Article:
5. Slimy cells - Background

Teacher Background
Making models of cells is a fun, meaningful activity for students to help them visualize the 3 dimensional nature of cells. See the background section of the Seeing Cells activity for a description of cell parts and their functions. This puts a slightly different twist on the standard shoebox cell model by using PVA slime to suspend the various organelles much like a real cell's cytoplasm does. It is also much less messy than the often-used jello cell models since everything stays contained within a ziplock bag (and is not sticky if spilled on the floor - though avoid getting slime on carpet).

The PVA slime recipe used in this activity is:

  • 180 ml 4% PVA solution
  • 30-35 ml 5% Borax solution

This makes a wonderful, viscous, oozing slime that is wet to the touch but holds together well even if removed from the ziplock bag. Polyvinyl alcohol exists in water as a long polymer of (C2H4O)n units. Each chain is up to 2,000 units long. When Borax is combined with the PVA solution, the PVA chains crosslink, forming a highly viscous gel. Since the crosslinks are weak, they continually break and reform as the slime is handled.

PVA slime is quite safe to touch and handle, although you don't want to eat any since the Borax is toxic in large doses. It is easy to clean up with soap and water. Unadulterated slime can be stored for several weeks in a ziplock bag.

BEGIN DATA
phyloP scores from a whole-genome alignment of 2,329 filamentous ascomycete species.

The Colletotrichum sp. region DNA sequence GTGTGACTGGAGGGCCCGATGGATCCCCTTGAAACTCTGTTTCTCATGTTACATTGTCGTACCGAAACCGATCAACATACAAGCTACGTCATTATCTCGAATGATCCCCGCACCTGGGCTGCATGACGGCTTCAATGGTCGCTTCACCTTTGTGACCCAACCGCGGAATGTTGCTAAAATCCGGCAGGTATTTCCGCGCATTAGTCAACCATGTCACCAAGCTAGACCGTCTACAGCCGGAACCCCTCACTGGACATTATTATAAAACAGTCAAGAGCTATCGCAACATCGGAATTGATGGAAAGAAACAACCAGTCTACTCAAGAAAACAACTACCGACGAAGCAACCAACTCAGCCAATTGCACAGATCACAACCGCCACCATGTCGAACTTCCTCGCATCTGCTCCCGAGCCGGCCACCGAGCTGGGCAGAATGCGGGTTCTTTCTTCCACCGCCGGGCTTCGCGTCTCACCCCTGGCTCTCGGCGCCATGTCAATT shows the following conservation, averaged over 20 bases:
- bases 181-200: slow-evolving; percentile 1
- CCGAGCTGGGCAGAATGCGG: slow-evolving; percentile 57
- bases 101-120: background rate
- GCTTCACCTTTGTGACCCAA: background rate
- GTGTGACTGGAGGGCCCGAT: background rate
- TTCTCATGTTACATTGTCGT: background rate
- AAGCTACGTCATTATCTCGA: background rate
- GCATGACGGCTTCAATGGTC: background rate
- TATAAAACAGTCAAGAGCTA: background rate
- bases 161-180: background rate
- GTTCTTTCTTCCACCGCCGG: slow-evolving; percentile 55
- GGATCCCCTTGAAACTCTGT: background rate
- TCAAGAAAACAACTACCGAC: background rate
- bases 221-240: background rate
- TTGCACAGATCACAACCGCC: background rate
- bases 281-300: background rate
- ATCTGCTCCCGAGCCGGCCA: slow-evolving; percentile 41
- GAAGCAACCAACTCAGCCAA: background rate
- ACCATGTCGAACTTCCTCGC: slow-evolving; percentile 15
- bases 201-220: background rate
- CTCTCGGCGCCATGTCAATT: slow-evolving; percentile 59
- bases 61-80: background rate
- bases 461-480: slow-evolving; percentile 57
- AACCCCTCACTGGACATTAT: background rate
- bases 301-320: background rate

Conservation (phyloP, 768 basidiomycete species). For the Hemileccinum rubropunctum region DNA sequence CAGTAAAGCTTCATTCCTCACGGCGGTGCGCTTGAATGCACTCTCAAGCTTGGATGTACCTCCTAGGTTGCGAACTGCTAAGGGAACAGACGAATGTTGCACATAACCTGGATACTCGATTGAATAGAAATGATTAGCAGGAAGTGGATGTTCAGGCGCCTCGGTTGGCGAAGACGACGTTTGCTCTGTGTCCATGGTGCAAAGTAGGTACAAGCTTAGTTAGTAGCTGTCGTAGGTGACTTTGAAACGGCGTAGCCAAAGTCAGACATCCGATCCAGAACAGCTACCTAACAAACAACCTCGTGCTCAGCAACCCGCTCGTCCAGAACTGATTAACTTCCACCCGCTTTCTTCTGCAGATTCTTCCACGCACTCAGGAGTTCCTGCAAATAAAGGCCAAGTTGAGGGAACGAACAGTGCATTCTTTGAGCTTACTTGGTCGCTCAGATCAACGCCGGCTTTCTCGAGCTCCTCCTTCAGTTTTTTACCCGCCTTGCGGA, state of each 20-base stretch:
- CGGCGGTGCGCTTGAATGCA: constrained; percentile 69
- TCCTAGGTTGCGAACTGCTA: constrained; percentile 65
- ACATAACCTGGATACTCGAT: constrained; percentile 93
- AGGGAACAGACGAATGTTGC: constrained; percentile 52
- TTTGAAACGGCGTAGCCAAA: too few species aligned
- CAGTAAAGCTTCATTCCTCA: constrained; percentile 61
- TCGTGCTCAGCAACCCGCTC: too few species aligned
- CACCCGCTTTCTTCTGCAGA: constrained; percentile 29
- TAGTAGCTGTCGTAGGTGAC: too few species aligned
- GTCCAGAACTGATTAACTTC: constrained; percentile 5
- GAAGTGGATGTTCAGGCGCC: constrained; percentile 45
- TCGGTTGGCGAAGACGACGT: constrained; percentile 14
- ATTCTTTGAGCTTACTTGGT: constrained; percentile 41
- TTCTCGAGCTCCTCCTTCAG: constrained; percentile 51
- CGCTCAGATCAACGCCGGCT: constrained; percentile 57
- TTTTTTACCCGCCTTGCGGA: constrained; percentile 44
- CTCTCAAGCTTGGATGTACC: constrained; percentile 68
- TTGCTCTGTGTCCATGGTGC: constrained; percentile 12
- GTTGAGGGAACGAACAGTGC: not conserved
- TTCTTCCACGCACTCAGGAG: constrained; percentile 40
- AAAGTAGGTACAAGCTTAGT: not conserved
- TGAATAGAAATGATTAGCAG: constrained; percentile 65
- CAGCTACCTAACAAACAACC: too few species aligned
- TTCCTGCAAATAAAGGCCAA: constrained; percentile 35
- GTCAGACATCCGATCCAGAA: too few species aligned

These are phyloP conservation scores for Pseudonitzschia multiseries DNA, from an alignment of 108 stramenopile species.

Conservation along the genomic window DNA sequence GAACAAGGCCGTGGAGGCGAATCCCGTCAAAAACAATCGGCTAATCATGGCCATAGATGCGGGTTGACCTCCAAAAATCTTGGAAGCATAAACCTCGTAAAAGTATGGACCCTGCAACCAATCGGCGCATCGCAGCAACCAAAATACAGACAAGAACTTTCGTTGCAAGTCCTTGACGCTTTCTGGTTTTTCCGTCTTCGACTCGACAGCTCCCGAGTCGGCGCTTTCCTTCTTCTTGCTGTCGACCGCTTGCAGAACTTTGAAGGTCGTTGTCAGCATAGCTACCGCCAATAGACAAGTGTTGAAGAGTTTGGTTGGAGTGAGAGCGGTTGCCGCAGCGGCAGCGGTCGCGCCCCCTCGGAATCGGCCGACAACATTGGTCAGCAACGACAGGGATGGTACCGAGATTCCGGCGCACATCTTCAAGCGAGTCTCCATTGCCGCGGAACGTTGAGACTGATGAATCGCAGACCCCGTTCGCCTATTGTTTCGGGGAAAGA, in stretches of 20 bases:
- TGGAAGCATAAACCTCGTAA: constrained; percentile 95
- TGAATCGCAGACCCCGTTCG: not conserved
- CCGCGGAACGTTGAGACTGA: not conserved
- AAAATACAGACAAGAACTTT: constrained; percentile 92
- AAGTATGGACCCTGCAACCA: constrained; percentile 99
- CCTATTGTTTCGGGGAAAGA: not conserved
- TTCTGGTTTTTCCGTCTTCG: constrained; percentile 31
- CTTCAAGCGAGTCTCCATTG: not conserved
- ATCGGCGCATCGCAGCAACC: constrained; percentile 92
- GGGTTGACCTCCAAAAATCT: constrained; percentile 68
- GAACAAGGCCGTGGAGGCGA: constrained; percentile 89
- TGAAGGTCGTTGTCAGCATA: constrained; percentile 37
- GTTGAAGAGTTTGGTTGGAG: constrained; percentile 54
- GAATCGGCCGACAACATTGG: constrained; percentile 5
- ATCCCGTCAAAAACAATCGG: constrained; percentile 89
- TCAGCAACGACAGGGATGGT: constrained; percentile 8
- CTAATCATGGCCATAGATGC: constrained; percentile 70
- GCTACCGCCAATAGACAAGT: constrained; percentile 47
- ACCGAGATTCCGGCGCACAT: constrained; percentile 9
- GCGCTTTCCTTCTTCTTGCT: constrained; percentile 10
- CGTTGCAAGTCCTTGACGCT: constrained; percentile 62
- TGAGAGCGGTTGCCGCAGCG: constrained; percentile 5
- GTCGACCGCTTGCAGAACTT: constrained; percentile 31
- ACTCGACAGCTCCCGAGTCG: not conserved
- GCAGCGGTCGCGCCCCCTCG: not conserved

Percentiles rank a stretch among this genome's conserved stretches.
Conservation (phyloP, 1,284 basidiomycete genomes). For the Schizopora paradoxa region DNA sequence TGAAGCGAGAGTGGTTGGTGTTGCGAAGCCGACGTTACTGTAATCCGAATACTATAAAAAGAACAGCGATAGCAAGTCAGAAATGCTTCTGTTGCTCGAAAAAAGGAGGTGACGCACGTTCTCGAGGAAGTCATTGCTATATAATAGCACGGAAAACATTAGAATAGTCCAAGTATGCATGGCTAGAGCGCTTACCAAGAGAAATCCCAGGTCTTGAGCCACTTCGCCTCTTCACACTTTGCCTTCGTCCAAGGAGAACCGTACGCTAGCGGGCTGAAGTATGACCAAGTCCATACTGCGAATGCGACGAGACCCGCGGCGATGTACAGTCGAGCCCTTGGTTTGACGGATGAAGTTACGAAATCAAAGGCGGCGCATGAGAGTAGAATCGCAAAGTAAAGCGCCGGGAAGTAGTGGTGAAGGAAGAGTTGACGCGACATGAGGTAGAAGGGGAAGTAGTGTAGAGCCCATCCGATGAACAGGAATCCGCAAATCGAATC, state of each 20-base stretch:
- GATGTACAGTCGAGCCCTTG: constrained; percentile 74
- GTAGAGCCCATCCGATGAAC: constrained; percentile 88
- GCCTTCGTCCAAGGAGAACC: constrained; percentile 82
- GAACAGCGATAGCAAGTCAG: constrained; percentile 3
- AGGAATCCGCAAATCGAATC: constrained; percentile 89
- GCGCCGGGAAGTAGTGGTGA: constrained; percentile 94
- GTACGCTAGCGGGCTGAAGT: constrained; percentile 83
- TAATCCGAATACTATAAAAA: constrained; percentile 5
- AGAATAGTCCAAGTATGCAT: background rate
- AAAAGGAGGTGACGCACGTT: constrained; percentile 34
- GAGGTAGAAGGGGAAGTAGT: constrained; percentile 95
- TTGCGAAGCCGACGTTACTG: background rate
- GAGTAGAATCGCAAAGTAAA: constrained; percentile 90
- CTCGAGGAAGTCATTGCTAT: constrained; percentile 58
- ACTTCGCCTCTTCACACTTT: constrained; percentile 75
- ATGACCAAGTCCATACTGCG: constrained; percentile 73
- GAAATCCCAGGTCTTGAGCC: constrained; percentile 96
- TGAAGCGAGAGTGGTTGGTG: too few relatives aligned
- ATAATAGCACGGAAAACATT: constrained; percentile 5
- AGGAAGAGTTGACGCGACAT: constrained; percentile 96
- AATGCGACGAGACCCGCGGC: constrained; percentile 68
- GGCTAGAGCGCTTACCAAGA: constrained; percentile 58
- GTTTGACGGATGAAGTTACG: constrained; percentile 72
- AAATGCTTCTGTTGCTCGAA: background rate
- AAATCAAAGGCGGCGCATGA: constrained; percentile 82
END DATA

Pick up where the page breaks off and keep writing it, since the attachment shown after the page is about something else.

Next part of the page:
I also use this activity to introduce students to the metric system of measurement and the use of ratios to see the relative size of things. Although students realize that cells are tiny, especially after looking through the microscope at them, it is often hard for them to imagine just how tiny cells really are. By going through all the steps of calculating how big a human would be if one of their ziplock bag cell models was really a cell, they are better able to recognize just how tiny a cell is.

For your reference, below is a table showing standard versus scientific notation as well as the common metric prefixes for each.

Standard notation Scientific notation Common prefix Common symbol Example
1000 1 x 103 kilo- k kilometer (km)
100 1 x 102      
10 1 x 101      
1 1 x 100 none none meter (m)
0.1 1 x 10-1 deci- d decimeter (dm)
0.01 1 x 10-2 centi- c centimeter (cm)
0.001 1 x 10-3 milli- m millimeter (mm)
0.0001 1 x 10-4      
0.00001 1 x 10-5      
0.000001 1 x 10-6 micro- u micrometer (um)
0.0000001 1 x 10-7      
0.00000001 1 x 10-8      
0.000000001 1 x 10-9 nano- n nanometer (nm)
0.0000000001 1 x 10-10      

A human cheek cell is approximately 58 micrometers (um) or 0.000058 meters (m) wide. A typical seventh grader is approximately 1.6 meters (m) tall. A standard ziplock sandwich bag is approximately 16 centimeters (cm) or 0.16 meters (m) wide. Thus you can set up a proportion to figure out how big a human being would be (x) if the ziplock bag represented a cheek cell:
__x__ = __0.16 m__
1.6 m     0.000058 m
Solving for x you get 4414 meters or 4.4 kilometers. Thus, a human made of cells as big as a ziplock bag would be 4.4 kilometers tall (over 2.7 miles)! Just imagine how many slimy cell models it would take to fill a statue over 4 kilometers tall (around 10 trillion, that's 1 x 1013). A blood cell takes around 30 seconds to circulate around the human body - in our enlarged model, that's comparable to a ziplock bag blood cell completing a 3 mile round-trip journey in 30 seconds, at 360 miles an hour!

Student Prerequisites
Students need a good background in cell structure, parts of a cell, and their functions before undertaking this activity. It is helpful if students have experience with ratios and proportions in math class and if they have had some exposure to the metric system of measurement though not required.